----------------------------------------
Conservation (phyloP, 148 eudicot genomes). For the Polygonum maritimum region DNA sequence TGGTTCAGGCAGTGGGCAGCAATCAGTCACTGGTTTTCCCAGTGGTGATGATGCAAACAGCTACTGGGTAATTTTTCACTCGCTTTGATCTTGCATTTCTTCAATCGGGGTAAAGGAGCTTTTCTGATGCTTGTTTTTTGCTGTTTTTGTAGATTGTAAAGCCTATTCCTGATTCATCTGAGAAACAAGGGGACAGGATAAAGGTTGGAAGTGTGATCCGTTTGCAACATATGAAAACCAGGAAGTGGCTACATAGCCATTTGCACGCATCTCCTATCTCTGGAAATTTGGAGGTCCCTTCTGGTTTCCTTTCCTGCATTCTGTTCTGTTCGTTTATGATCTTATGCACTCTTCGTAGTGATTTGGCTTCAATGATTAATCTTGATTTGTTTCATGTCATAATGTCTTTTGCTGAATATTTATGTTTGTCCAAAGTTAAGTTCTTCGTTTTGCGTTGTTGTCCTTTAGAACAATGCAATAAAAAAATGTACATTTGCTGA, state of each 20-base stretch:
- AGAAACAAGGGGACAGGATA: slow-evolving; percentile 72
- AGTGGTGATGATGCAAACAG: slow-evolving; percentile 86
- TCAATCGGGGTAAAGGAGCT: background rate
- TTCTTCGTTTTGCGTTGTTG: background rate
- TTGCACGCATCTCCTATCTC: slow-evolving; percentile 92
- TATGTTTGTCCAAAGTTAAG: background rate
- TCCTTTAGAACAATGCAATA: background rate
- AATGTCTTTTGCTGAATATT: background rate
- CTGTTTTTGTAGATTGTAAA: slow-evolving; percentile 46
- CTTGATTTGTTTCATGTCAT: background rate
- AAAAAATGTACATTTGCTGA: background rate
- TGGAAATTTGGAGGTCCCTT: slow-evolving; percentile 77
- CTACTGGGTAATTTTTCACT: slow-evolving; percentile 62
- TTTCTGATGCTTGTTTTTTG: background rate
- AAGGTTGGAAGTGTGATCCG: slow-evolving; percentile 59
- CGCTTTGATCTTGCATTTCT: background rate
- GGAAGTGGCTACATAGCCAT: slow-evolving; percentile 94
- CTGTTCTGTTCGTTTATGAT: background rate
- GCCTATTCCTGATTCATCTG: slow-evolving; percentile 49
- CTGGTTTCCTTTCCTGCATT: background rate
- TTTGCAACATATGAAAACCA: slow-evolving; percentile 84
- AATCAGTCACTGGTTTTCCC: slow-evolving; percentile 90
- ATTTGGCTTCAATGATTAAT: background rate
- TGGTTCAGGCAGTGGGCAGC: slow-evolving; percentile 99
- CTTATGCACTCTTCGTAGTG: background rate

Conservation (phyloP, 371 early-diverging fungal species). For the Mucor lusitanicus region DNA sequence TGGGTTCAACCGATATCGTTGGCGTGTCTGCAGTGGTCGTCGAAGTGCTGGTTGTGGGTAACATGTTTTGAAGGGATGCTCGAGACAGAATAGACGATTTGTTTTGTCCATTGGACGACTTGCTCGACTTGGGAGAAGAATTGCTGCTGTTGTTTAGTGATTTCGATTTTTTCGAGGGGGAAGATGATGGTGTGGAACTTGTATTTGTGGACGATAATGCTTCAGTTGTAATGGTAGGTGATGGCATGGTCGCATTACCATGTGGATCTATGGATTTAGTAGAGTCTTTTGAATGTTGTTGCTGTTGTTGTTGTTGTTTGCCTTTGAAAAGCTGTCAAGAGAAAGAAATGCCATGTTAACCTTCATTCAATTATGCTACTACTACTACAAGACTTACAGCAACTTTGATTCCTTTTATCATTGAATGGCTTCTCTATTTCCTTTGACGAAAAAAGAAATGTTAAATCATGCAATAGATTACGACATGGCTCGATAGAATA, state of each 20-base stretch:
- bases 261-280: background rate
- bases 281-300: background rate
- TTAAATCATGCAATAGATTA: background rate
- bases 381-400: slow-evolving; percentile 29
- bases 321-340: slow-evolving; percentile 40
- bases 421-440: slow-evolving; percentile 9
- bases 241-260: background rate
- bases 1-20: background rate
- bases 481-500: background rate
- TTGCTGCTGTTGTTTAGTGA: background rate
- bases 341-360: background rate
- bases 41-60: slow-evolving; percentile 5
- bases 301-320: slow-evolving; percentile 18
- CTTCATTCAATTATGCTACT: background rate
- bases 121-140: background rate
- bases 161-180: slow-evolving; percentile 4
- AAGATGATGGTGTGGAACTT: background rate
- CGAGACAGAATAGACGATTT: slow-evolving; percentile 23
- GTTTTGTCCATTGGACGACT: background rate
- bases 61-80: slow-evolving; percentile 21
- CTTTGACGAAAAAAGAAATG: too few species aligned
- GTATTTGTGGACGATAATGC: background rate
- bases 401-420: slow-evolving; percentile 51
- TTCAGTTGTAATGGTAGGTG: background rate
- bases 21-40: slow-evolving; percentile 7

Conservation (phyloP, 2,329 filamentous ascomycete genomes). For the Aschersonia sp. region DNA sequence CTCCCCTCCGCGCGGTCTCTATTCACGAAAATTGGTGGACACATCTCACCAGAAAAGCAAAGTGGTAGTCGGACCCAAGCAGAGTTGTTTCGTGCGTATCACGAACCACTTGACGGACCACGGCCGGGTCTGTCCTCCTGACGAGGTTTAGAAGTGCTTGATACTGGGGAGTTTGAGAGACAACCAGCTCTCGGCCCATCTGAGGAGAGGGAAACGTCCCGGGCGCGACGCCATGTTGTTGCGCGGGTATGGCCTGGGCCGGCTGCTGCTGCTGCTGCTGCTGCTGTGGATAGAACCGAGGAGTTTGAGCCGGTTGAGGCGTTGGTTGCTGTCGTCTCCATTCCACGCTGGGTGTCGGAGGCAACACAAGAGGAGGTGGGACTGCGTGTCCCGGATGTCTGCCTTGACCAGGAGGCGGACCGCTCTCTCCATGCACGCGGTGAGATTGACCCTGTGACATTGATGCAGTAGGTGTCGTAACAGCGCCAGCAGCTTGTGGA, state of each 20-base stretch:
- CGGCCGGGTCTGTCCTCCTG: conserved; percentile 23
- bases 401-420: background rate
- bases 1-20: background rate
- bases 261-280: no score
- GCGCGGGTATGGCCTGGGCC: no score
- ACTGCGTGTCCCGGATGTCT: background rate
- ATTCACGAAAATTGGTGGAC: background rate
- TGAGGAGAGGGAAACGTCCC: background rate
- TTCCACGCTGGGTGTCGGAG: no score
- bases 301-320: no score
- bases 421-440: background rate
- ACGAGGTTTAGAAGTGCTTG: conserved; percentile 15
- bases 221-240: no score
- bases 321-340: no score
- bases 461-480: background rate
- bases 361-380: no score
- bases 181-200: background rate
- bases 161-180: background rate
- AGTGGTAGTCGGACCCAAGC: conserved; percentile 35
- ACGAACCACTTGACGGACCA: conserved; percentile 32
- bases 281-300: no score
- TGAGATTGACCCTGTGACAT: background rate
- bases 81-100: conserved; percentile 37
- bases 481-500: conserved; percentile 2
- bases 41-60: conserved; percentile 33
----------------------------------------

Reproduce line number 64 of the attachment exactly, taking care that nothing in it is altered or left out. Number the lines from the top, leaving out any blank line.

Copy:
- bases 421-440: background rate